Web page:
Although plenty of land exists outside the Los Angeles area for larger solar projects, the challenge with “importing” solar energy is the competition for available high-voltage transmission with other renewable energy projects. In addition, large-scale developments require more time to plan, negotiate the permit process, and develop transmission capacity. These issues limit the amount of solar energy the city can reasonably import.
In contrast, “A typical 4 kilo-watt system on a single family home in Los Angeles can produce about 5,400 kilo-watt hours per year. This is enough electricity to offset most of the annual requirements of this typical residence,” researchers stated.
Residents and property owners will earn a set price for the power produced by the rooftop PV systems building owners. In year one, residential users will pay an average of $0.18 per month. By year six, the cost escalates to $0.57 per month. Studies have demonstrated that 60 percent of utility ratepayers would agree to pay as much as $1 per month for a viable solar rooftop solar panel plan.
CLEAN LA Benefits
The CLEAN LA initiative generates enough energy to power 137,000 average-size California residences. In addition, because most of the space for rooftop installation lies within the low-income areas of the city, the residents living in these areas will receive several benefits from the program, including:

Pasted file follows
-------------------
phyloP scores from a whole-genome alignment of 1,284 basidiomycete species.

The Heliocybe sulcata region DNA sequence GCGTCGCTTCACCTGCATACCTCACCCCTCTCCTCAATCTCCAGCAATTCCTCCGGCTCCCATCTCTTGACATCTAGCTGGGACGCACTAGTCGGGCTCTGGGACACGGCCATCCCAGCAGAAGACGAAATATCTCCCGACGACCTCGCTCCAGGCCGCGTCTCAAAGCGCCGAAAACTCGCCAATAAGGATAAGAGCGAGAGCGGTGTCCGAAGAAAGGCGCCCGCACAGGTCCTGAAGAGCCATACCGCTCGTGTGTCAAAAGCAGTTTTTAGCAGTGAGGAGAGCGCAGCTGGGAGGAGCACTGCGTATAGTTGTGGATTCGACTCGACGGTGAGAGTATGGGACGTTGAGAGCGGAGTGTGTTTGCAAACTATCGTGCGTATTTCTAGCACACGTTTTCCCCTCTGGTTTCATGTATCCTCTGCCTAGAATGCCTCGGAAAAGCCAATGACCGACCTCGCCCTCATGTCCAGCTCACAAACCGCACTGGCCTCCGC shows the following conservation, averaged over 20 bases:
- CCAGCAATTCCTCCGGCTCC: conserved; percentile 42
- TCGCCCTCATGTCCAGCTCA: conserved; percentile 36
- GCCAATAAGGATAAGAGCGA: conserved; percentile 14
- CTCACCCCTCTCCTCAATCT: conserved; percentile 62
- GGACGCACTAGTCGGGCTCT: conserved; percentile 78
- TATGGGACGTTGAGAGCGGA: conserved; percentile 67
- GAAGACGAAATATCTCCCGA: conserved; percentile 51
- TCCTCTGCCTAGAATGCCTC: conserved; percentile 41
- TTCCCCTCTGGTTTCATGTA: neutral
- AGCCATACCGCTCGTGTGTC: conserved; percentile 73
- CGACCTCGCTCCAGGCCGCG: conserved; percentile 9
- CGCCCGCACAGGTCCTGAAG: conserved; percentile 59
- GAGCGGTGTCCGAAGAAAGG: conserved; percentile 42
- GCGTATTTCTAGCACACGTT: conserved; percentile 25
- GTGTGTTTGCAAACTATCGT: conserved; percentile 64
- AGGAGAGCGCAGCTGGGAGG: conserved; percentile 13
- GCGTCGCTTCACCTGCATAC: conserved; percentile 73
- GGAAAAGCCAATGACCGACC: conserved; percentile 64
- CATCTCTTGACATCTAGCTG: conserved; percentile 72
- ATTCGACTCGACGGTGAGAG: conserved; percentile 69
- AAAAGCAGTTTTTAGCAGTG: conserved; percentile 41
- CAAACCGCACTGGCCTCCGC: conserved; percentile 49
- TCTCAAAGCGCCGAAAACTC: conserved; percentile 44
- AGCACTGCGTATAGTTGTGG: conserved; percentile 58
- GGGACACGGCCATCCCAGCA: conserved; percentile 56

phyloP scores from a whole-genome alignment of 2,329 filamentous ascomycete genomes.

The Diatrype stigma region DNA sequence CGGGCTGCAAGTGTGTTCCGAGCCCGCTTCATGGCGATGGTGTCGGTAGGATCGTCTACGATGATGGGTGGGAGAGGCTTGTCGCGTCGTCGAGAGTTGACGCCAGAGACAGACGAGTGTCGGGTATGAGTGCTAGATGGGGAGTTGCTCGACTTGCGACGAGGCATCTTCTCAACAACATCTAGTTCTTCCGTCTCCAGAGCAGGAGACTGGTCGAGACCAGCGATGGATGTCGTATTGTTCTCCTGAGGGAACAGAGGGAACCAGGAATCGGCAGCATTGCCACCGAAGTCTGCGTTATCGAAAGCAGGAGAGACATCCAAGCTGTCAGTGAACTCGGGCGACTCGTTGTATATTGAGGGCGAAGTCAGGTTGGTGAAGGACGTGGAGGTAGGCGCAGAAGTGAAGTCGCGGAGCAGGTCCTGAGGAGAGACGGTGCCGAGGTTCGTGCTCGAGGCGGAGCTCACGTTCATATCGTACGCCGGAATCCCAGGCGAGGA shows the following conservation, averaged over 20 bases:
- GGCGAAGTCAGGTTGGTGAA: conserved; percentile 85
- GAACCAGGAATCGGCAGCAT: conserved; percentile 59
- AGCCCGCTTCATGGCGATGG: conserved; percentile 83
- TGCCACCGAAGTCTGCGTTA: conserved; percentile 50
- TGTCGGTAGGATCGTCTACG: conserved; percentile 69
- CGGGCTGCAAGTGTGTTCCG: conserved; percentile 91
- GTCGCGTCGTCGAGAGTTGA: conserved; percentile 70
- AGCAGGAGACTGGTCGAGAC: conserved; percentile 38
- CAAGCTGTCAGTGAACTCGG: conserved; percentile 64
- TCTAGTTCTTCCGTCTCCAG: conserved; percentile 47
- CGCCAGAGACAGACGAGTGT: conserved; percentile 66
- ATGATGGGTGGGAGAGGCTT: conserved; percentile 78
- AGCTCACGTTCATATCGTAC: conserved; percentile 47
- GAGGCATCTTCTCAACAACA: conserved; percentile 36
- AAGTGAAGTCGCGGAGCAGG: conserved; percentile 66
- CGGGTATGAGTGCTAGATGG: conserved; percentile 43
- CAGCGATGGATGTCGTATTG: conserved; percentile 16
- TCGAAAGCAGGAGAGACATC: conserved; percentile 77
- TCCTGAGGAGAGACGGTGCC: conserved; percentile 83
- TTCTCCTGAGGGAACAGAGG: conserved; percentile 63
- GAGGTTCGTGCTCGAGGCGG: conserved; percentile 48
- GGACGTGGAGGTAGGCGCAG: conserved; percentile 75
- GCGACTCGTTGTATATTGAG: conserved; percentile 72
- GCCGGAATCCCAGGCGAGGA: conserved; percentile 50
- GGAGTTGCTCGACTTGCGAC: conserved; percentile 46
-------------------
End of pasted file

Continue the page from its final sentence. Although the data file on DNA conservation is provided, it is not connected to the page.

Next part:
• Produce 600 megawatts of locally generated rooftop solar power
• Provide job training
• Create employment opportunities for local residents
• Subsidize utility costs for apartment dwellers
CLEAN LA could create 18,000 jobs- years. A “job- year” refers to an investment that provides full time employment for an individual for an entire year. Research also shows the plan could attract $2 billion from private investors.
The program calculates it will receive as much as $300 million in the federal tax credits to help offset installation costs for business owners by financing up to 30 percent of equipment and installation. The federal tax credit expires on December 31, 2016.
Based on figures just released, the proposal generates cost-savings for the utility consumers over the 30-year life.